It was a huge missed opportunity for the Vikings. A pass to Jennings would have gotten the first down and, at the very least, put the Vikings in position to increase their lead to six points with a field goal. The Cowboys would have likely burned their timeouts and needed to drive the length of the field to score. Instead, Dallas got the ball back with 2:44 remaining and two timeouts. The Cowboys needed just 2:02 to score the game-winning touchdown, with 42 seconds to go.
“There were some plays (Ponder) needs to do a little better on, for sure,” despondent Vikings coach Leslie Frazier said after the game. “Just have to make some good decision in key situations. He did some good things, but he’ll tell you he can do better.”
San Diego at Washington
Score: Washington 24, Chargers 21
Time: 13 seconds left in regulation
Situation: 3rd-and-goal at the Washington 1
Result: Incomplete pass from Philip Rivers to Keenan Allen; the Chargers had to settle for a game-tying field goal and never touched the ball in overtime, losing 30-24
Chargers personnel: “11” or “posse” (one back, one tight end, three receivers)
Washington personnel: Nickel (five defensive backs)
What happened: After two failed plays on first and second down—a Danny Woodhead run and a fade to TE Antonio Gates—offensive coordinator Ken Whisenhunt called for a sprint out and, essentially, a two-man pattern between rookie Keenan Allen (13) on the outside, and Eddie Royal (11) in the slot. The route into the flat by Royal was covered well by cornerback Josh Wilson (26). Allen appeared to create separation from rookie CB David Amerson with an inside spin move on his “7” to the back pylon. It looked like Philip Rivers could have made the throw right after Allen’s break—or at least put it into the corner where only Allen would have been able to catch it—but he didn’t pull the trigger. Rivers drifted another four yards before finally throwing it out of bounds. After the game, Rivers said his top priority was not to turn the ball over and miss a chance at a game-tying field goal.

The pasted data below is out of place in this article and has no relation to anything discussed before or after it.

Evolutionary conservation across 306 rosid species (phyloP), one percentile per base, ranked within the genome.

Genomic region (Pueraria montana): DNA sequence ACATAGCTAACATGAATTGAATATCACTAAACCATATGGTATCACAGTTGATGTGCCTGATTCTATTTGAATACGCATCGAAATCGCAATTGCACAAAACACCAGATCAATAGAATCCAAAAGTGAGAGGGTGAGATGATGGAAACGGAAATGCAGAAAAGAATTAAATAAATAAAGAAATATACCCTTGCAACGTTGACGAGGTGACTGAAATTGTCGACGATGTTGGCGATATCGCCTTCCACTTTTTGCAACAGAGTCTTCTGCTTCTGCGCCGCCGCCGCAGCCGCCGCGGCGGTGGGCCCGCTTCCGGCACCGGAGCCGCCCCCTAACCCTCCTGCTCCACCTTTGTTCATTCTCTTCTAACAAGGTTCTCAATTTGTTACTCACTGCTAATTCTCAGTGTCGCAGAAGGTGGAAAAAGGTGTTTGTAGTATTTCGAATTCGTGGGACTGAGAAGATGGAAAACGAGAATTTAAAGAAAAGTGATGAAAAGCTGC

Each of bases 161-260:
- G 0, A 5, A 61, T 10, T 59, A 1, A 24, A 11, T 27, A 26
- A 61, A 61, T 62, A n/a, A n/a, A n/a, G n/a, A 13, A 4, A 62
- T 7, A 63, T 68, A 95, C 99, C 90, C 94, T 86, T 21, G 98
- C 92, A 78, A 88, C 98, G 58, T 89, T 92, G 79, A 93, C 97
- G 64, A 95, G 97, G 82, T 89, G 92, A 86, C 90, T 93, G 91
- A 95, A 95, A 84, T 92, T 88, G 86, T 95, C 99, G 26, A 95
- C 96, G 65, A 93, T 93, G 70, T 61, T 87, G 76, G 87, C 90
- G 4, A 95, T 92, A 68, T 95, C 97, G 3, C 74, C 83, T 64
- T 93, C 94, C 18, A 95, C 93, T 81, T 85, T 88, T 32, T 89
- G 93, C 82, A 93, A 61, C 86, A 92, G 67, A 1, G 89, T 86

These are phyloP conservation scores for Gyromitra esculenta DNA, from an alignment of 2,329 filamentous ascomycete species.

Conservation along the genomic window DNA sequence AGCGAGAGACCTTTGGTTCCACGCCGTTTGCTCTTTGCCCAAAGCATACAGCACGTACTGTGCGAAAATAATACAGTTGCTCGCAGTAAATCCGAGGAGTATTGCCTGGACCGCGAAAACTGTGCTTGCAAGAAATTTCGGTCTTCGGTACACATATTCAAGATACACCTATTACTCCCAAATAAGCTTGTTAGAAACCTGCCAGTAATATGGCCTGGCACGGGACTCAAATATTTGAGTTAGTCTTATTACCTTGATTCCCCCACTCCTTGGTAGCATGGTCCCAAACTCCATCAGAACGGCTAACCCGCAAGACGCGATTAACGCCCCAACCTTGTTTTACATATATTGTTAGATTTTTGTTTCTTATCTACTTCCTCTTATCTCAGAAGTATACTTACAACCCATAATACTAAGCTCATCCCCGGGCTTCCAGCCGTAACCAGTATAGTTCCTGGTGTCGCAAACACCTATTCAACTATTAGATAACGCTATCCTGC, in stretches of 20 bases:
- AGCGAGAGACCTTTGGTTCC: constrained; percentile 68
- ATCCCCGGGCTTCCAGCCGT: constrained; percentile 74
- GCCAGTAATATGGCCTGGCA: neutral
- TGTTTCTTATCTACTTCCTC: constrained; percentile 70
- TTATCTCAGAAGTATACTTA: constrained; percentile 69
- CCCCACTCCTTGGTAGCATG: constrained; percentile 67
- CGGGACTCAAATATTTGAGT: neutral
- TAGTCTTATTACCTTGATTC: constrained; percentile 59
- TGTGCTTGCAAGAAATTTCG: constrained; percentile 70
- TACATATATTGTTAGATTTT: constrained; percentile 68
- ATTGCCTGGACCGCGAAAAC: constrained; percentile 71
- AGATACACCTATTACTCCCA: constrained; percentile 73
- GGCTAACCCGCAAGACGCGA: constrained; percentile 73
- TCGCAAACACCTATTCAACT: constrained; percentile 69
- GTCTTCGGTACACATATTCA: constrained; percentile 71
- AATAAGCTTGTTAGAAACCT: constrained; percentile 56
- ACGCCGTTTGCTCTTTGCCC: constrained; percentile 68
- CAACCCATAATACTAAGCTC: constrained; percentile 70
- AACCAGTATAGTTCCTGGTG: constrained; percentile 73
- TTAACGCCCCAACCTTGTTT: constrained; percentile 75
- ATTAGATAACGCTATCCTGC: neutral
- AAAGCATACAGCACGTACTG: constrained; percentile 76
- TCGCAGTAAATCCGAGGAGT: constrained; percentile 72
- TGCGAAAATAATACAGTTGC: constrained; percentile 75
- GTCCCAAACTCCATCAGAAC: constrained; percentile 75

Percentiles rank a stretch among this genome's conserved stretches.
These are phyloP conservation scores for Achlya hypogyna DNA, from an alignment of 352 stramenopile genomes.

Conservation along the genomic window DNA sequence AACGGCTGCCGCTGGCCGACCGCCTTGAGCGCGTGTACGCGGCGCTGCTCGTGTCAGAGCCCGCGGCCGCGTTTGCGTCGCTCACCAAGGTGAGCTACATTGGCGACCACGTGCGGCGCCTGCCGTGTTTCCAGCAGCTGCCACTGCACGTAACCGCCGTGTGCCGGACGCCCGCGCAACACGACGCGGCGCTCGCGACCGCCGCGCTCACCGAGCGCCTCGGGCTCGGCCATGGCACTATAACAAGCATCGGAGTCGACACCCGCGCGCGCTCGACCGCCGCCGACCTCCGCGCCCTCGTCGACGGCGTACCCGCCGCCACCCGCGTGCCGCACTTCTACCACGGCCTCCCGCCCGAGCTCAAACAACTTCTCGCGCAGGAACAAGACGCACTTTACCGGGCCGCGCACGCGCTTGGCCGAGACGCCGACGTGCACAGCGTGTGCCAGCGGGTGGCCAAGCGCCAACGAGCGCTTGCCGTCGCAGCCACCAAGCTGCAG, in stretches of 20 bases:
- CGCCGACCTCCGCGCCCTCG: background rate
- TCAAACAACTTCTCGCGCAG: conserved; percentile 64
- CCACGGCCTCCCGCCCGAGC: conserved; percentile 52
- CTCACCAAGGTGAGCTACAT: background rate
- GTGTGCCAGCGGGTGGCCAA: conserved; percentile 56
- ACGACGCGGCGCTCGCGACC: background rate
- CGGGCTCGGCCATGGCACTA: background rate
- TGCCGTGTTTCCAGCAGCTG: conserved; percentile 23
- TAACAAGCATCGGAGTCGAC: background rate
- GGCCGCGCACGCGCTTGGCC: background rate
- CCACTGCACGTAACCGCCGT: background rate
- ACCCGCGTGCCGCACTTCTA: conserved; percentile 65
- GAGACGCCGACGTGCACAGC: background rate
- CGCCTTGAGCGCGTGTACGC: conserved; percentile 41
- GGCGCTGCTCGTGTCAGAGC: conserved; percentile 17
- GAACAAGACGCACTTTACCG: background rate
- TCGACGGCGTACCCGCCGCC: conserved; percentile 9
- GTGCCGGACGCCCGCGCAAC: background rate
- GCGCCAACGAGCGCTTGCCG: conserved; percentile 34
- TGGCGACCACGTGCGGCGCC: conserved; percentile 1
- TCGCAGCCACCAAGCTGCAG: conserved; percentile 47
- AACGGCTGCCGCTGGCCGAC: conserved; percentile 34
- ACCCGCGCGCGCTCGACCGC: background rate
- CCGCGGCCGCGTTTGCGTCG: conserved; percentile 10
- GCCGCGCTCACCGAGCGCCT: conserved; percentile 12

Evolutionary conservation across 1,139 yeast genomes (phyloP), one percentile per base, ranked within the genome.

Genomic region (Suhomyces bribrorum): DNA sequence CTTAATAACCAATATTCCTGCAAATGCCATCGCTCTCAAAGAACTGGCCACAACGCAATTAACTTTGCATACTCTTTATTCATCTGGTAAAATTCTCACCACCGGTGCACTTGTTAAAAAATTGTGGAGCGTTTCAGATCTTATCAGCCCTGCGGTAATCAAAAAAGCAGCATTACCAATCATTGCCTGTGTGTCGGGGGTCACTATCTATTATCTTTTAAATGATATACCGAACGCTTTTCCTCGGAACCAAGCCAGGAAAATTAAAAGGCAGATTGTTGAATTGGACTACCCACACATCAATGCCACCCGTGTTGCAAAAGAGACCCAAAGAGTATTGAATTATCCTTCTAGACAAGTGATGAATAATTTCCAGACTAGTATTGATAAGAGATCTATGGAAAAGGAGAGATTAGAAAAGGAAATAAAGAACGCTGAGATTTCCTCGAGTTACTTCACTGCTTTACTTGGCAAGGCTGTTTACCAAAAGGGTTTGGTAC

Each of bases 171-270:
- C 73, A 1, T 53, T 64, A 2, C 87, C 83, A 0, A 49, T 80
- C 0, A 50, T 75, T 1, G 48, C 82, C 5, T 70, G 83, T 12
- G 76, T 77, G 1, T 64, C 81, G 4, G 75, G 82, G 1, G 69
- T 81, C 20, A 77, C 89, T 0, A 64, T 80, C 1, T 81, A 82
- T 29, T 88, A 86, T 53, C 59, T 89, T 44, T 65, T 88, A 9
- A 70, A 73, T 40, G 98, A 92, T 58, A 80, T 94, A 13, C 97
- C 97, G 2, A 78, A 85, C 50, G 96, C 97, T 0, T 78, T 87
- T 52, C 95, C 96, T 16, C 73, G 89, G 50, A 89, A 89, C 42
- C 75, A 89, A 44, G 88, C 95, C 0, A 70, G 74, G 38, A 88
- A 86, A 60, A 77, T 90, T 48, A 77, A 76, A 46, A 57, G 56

“The sprint-out on third down, I wasn’t there to throw an interception in that situation,” Rivers said. “I made sure, unless it was 100 percent, that I was going to throw it away to make sure we extended the game.”
Rivers and the Chargers’ offense never touched the ball again.
Tennessee at St. Louis
Score: Titans 21, Rams 21
Time: 3:09 left in the fourth quarter
Situation: 3rd-and-7 at the St. Louis 24
Result: Titans DT Jurrell Casey beat backup right guard Shelley Smith for a sack/fumble of QB Kellen Clemens, setting up the game-winning touchdown on the next play
Rams personnel: “11” or “posse” (one back, one tight end, three receivers)
Titans personnel: Nickel (five defensive backs)
What happened: The Titans brought an extra linebacker, but the Rams had it blocked up very well—at least on paper. Even when left DE Derrick Morgan dipped inside, the line held its ground and veteran Scott Wells easily picked up the wrinkle. The Rams, however, simply got beat man to man. Both defensive tackles, Jurrell Casey (99) and Karl Klug (97), beat Shelley Smith and Chris Williams, respectively, forcing Clemens to step up in the pocket. Williams was high on Klug, which allowed him to dip under and gain leverage. Casey, who is having a standout season as a three-technique (outside shoulder of the guard), was aided in his rush when Smith lunged for Casey. That got Smith off balance, and Casey made a veteran move by tugging on Smith’s right arm. At that point, Casey had Clemens squared up and was able to knock the ball loose.
“I came through with a double swipe, and the ball came free,” Casey said. “I knew we needed a big play for the team and I had to come up with it and I got the job done so we could take the lead.”
Morgan recovered the ball and running back Chris Johnson scored from 19 yards out on the next play to provide the margin of victory.
“They got a little bit of penetration, so I tried to step up and their big tackle just knocked the ball out,” Clemens said. “Unfortunately, I put our defense in a very difficult situation. It’s a mistake that can’t be made, and unfortunately I made it.”